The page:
What you see in the box score each game from Villanova junior forward Dante Cunningham is pretty darn impressive.
He's the Wildcats' second-leading scorer, by far its top rebounder and shot blocker and is second in steals. But it's what isn't there in cold, bold type that's made a world of difference.
"He really has been the catalyst for our team this season," coach Jay Wright said.
Cunningham, the last major link to the team that lost to Florida in the Elite Eight in 2006, has assumed the leadership role both on and off the court for the youthful Wildcats.
And it's that often unnoticed contribution that helps explain just how in the world Villanova (22-12), a team that seemed headed for the NIT but eked into the NCAA Tournament field as a No. 12 seed, will be playing No. 1-seeded Kansas (33-3) on Friday in the Midwest Region semifinals in Detroit.
"He just plays all out all the time," Villanova guard Scottie Reynolds said. "I think everybody on this team wants to have that mind-set, have that energy, have that passion on both sides of the ball."
"Every basketball player strives for that; that's why we play the game," Cunningham added. "You go out there and you know it's your team. You have to run it. If you win, it's on you. If you lose, it's on you. I love it."
Not that he embraced it immediately.
"Both of his parents were military officers (in the Air Force) and I thought when we got him that was going to make him a great leader," Wright said. "What I found out was it made him a good soldier. He listened. He did what he was told. But he didn't want to tell anybody else what to do."
Cunningham couldn't afford to be that way this season.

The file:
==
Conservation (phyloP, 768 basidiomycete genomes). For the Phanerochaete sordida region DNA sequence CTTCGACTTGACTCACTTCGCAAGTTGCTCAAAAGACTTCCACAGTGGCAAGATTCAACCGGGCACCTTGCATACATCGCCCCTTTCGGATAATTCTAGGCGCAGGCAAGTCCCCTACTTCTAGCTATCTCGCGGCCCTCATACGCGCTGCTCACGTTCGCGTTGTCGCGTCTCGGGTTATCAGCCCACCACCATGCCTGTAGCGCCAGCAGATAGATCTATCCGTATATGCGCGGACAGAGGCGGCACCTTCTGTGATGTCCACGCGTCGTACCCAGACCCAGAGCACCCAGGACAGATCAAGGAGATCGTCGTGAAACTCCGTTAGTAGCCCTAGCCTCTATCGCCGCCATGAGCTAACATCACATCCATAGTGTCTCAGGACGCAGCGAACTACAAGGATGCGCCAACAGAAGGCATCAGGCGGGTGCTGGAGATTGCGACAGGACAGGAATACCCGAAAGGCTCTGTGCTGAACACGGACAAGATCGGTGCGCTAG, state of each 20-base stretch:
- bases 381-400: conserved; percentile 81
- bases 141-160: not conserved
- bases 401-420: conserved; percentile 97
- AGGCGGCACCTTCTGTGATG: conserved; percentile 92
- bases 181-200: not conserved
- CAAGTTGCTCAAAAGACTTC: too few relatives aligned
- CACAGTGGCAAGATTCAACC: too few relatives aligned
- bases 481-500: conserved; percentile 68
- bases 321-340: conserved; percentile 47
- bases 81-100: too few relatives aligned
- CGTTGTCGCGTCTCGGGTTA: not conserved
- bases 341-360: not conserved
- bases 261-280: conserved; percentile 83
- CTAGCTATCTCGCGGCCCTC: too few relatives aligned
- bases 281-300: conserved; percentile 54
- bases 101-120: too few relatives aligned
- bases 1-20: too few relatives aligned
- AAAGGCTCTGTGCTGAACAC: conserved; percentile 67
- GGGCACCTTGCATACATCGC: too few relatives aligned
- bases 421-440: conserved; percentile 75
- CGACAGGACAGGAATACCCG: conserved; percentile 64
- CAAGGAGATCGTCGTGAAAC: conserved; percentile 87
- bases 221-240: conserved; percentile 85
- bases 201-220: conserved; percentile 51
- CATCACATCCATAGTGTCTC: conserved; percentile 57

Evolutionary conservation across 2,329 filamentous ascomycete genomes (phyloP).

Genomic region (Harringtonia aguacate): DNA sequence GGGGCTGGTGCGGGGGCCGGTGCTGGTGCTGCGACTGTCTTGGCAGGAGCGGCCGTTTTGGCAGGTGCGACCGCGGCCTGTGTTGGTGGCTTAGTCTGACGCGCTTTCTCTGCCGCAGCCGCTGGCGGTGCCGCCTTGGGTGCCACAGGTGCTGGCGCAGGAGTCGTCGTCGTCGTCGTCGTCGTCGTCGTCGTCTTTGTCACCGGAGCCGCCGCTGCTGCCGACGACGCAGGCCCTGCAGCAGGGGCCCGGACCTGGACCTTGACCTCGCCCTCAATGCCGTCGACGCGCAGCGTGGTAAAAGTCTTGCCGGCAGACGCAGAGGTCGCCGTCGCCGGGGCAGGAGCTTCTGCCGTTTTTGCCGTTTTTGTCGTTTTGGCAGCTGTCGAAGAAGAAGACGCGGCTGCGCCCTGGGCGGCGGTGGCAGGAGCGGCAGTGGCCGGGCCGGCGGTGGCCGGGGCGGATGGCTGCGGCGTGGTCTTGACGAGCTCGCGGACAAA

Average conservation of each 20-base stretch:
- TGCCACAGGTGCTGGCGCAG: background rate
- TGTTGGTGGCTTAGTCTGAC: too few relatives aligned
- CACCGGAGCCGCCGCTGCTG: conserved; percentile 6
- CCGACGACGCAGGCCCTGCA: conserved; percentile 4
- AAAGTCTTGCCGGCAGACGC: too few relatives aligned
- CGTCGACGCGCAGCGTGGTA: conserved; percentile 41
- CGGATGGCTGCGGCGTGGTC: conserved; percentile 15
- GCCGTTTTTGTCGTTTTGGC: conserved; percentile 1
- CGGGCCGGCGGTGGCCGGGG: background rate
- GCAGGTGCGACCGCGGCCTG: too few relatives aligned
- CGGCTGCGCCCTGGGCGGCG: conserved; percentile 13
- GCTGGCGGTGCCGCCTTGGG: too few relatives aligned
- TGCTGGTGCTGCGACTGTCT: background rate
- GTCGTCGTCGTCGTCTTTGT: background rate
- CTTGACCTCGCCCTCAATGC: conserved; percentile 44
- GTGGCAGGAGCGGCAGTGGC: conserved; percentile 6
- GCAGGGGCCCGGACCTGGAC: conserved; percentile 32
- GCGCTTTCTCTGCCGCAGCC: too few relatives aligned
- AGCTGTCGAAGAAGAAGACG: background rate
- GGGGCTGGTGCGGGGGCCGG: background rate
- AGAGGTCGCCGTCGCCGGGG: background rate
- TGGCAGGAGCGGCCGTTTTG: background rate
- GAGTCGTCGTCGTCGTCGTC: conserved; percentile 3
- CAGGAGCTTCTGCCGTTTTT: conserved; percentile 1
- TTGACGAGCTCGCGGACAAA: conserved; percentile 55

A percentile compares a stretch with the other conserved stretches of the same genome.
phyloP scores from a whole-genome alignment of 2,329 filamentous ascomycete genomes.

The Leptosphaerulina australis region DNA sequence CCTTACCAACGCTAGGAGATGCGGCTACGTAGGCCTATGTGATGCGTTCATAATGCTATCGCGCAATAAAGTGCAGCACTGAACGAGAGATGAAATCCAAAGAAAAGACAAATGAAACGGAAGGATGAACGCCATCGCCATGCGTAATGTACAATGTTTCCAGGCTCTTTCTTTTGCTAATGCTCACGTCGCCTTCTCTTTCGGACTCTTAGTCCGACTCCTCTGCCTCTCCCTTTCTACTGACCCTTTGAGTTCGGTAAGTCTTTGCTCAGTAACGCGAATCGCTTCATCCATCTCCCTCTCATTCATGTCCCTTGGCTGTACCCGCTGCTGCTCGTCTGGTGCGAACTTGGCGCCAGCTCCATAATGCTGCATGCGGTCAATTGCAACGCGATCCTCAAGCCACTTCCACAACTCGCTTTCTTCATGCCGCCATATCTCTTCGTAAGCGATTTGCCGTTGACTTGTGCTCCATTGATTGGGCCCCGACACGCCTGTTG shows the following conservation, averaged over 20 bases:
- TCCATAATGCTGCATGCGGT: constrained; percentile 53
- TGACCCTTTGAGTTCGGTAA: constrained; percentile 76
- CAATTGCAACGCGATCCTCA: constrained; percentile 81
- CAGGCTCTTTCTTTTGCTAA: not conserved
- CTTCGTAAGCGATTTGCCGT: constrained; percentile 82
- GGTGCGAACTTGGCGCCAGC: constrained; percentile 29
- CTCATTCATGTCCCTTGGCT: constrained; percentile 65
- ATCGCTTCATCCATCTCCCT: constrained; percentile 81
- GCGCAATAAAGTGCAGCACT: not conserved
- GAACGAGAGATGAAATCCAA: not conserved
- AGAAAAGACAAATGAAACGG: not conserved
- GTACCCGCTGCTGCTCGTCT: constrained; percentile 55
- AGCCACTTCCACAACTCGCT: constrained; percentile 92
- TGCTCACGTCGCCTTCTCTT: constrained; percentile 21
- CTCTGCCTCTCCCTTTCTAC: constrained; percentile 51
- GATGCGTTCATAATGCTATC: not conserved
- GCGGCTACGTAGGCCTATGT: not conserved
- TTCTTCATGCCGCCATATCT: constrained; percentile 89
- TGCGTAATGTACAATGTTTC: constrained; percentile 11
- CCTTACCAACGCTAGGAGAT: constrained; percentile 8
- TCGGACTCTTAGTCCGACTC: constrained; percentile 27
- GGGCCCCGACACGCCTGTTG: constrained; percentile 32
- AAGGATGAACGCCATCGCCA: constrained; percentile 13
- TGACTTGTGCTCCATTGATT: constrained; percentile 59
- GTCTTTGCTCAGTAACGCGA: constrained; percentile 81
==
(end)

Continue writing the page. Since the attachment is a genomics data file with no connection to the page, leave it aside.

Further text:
The Wildcats had no seniors returning and he was the most experienced of four juniors, playing in all 33 games (with four starts) as a freshman and then all 33 games (with 27 starts) last season. During that time, he said the seniors tried to get him ready for more responsibility.
"Dante was like my younger brother; he was my roommate, so he watched how I prepared for games and we would always talk at night," said former star guard Randy Foye, now with the Minnesota Timberwolves in his second NBA season. "I'm not surprised at how well he is doing. & I could tell even then, when he was a freshman, that he was going to be a real good player and leader."
Cunningham, 20, who averages 10.4 points and 6.4 rebounds, admits he's more comfortable letting his actions do the talking, but he had no choice other than to became more vocal and demonstrative. He's even grabbed some players, off to the side, and yelped out, "You've got to do this better, you've got to do that better."
Most important, the 6-foot-8, 230-pound Cunningham has lived his own mandate.
When the Wildcats snapped their five-game skid against Seton Hall on Feb. 9, he matched his career high with 21 points in the 72-70 win. A couple weeks later, he had nine points, five rebounds and five steals in a critical 67-65 win against then No. 13-ranked Connecticut. Oh, yeah, Cunningham played 39 minutes.
In its NCAA Tournament opener against No. 5-seeded Clemson on Friday at the St. Pete Times Forum in Tampa, Cunningham was fouled on a drive and hit a pair of free throws to break a 66-66 tie with 1:37 left. Villanova won 75-69.
"Scottie was getting worn down by their intense pressure and we took it out of Scottie's hands and gave it to Dante," Wright said. "And Dante went and made a big play."
During an early timeout in Sunday's 84-72 win against Siena in the second round, after Villanova used a 12-1 run to take command, Cunningham was shouting encouragement and demanding continued focus. He would score all 14 of his points in the second half to seal the win.
"One of our challenges this year was for Dante to become a go-to guy," Wright said. "He plays as hard as anybody in the country, night in and night out. He does whatever it takes. & He's a guy who's got to continue to carry us."
Brian Landman can be reached at email@example.com or (813) 226-3347.